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This Blair's repeating: more gold

Published Oct. 10, 2005


Zip! Read that little word as quickly as you can. Zip! C'mon, a little faster. Zip! By now, it's taking you maybe 0.02 seconds.

That's how much Bonnie Blair beat Ye Qiaobo by in Friday's 1,000-meter Albertville drama, the third Olympics win by a fluttering heartbeat for America's speed skater of gold.

Blair becomes history's first U.S. woman to bank three Winter Games gold medals, and her total margin of victory in those three races has been a scant 0.22 seconds, or less time than it takes to sneeze.

In the 1988 Calgary Games, the "Illinois Icewoman" finished first at 500 meters by 0.02 seconds. Zip! On Monday here in the Savoie, Blair outleaned Ye by 0.18 seconds in the 500. Bang! Then came Friday, and more Bonnie gold in the 1,000 by 0.02. Zip!

Middle America had another flag-waving, chest-pounding day at the XVI Olympics. "Da Blairs," those now-famous and delirious 45 friends and relatives of the golden U.S. heroine, left the icy ballpark in song. One more chorus of, "Our Bonnie lies over the ocean, our "

But let's also talk silver.

Ye was anything but devastated, losing to Blair on Albertville's windswept oval by a bang! and then a zip! Not after Qiaobo's trauma of 1988, when she left the Calgary Games under a steroid cloud and was hurried back to China in disgrace.

"On my way home," she said, speaking in English, "I prayed the airplane would crash, since I didn't know what I might say, especially to disappointed and confused family members."

Ye, now 27, says she was victimized by a Chinese Olympic team doctor. "He gave me medicine, saying it would make me better," she said in a delicate, believable voice. "It was supposed to be a mixture of mushrooms, wild flowers and Chinese herbs." When Ye was tested at a Milwaukee speed skating meet just prior to the Calgary Olympics, urine showed traces of steroids.

Ye went to Calgary but, before Olympic competition began, she would be ejected because of the Milwaukee test results.

Qiaobo's father runs a newspaper in Beijing, but not even he would report the speed skater's side of the story, about the Chinese Olympic doctor's role in her downfall.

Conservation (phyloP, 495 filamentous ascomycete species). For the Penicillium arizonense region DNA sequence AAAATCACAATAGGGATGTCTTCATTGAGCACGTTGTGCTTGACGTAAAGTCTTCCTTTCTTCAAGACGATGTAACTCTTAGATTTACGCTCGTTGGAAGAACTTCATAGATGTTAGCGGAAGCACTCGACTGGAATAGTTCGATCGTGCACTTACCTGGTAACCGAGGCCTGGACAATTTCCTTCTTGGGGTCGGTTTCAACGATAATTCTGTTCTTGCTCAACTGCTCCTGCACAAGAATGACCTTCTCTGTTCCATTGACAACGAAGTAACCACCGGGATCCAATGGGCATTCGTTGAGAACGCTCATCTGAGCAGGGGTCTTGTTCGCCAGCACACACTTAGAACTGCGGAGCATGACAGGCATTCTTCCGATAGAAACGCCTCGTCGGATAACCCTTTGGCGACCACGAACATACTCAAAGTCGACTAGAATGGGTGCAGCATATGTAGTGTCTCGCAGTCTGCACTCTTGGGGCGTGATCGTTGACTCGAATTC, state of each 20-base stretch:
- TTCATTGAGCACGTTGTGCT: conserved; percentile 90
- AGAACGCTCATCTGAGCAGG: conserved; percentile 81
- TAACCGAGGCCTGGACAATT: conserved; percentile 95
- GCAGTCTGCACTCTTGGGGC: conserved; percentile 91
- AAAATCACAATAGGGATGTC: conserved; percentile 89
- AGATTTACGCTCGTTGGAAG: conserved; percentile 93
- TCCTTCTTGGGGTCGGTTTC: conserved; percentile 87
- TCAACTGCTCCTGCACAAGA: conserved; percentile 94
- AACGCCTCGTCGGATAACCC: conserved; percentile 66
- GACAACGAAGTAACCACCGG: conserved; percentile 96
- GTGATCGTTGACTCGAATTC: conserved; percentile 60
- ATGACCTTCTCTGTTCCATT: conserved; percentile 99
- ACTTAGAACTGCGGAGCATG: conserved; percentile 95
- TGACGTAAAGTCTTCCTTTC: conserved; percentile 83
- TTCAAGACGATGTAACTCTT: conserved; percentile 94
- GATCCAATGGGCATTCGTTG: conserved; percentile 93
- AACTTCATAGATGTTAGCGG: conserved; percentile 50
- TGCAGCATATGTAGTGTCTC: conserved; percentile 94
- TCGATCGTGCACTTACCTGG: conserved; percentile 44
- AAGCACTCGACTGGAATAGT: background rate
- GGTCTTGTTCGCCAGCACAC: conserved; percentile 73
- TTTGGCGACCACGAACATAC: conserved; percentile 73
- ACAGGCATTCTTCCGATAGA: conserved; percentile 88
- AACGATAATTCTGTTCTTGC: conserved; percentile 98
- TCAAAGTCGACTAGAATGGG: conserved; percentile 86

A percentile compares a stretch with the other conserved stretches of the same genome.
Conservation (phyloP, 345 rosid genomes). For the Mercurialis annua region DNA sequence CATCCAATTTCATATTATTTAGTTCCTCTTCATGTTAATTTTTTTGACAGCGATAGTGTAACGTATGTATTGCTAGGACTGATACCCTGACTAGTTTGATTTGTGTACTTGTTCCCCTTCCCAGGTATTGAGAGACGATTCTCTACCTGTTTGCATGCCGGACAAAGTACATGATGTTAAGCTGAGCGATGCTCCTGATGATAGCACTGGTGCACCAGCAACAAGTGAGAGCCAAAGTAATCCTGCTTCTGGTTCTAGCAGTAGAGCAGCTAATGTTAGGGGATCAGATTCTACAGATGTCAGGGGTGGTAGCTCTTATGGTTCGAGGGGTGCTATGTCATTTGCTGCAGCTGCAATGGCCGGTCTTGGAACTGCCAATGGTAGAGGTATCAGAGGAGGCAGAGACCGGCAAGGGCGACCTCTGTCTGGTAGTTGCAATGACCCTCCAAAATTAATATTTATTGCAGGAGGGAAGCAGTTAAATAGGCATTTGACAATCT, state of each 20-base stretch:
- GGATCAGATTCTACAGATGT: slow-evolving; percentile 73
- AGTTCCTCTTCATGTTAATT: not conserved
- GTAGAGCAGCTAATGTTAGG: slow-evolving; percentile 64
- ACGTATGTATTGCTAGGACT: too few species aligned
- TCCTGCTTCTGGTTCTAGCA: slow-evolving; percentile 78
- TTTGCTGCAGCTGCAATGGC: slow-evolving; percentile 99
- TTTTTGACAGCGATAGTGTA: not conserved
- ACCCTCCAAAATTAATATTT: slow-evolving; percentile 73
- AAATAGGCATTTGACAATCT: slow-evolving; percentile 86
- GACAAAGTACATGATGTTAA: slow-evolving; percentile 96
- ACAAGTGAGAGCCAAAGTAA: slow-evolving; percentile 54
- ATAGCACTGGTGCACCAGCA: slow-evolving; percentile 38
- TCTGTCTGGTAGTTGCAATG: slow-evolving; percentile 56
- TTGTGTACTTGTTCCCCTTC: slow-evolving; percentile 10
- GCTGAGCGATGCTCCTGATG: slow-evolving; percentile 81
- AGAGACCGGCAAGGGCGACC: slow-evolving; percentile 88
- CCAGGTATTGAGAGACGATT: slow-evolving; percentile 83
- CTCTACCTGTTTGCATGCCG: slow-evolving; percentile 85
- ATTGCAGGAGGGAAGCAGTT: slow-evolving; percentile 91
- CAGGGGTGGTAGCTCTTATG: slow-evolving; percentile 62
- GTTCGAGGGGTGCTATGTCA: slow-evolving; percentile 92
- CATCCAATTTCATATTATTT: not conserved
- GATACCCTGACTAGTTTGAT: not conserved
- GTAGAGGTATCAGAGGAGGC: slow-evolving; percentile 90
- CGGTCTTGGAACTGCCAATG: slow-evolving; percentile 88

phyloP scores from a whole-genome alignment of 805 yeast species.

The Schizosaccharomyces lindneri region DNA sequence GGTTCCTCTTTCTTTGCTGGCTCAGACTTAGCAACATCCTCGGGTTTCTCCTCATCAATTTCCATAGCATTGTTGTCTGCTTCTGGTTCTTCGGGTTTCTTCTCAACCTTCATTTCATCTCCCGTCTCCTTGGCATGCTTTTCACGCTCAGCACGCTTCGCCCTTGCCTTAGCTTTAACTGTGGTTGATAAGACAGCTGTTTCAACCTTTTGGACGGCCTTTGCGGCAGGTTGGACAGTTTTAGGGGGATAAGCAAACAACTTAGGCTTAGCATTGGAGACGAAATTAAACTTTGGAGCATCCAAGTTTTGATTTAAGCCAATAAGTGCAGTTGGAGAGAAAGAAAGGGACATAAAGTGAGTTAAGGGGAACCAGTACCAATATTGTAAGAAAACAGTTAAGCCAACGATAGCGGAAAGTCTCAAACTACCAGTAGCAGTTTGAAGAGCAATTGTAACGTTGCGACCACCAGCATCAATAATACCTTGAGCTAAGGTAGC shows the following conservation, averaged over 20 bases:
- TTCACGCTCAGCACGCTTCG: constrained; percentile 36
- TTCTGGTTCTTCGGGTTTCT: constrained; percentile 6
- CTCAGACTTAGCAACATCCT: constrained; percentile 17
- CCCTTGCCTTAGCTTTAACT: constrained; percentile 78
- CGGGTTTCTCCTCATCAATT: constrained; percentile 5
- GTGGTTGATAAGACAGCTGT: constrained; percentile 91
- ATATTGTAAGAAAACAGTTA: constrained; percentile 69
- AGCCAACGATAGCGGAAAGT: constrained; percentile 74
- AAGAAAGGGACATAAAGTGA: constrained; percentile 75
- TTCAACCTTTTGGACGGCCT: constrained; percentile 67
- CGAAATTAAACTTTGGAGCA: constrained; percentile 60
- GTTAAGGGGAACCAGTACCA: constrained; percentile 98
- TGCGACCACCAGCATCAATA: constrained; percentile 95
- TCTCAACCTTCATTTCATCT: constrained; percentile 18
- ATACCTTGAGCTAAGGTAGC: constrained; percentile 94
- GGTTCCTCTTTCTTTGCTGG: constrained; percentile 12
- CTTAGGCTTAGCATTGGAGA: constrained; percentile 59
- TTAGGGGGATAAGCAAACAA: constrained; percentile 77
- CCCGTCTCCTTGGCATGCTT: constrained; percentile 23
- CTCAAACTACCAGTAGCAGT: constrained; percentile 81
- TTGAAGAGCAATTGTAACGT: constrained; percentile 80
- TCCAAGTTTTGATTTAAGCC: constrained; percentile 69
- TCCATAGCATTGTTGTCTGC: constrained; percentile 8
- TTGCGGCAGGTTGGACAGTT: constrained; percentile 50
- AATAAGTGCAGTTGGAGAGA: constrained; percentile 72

Ye was suspended from speed skating for 15 months. She went into hiding, fearful of being repeatedly embarrassed in public.

Oh, ye, of little faith.

"I decided to quit skating," said the 5-foot-4 athlete, "but a special friend kept encouraging me to fight back. My friend said I was a little flower that had not been allowed to open."

As Ye spoke, she cupped her tiny hands together, to simulate an unblossomed flower. Then, with a smile, Qiaobo slowly opened her hands, as though to say, "Finally I blossom in Albertville."

Her silver in the 500 was the first Winter Olympics medal ever won by an Asian woman. Her two silvers, from the bang-zip! losses to Blair, are the only Winter Games medals ever claimed by China.

After her inaugural medal, Ye couldn't stop crying. Tears flowed like the Yangtze River. Happy weeping; relieved weeping. Ye, thanks to her special unnamed friend, and eventually restored personal faith, had achieved Olympics vindication.

Gold would've been grand for Qiaobo, but silver medals were also magic. Even if she did lose the Olympic 500 meters to Bonnie by 0.18 seconds, when a rival skater interferred with Ye's path and "probably cost me two-tenths." Even if, on Friday, the indefatigable woman from China finished 1,000 meters an infinitesimal 0.02 seconds behind the wondrous Blair.

"My plan is to skate again in 1994 at Lillehammer (Norway)," Ye vowed. "Maybe I can improve and someday beat Bonnie Blair. Maybe even in those Olympic Games."

She's a mini-fraction away.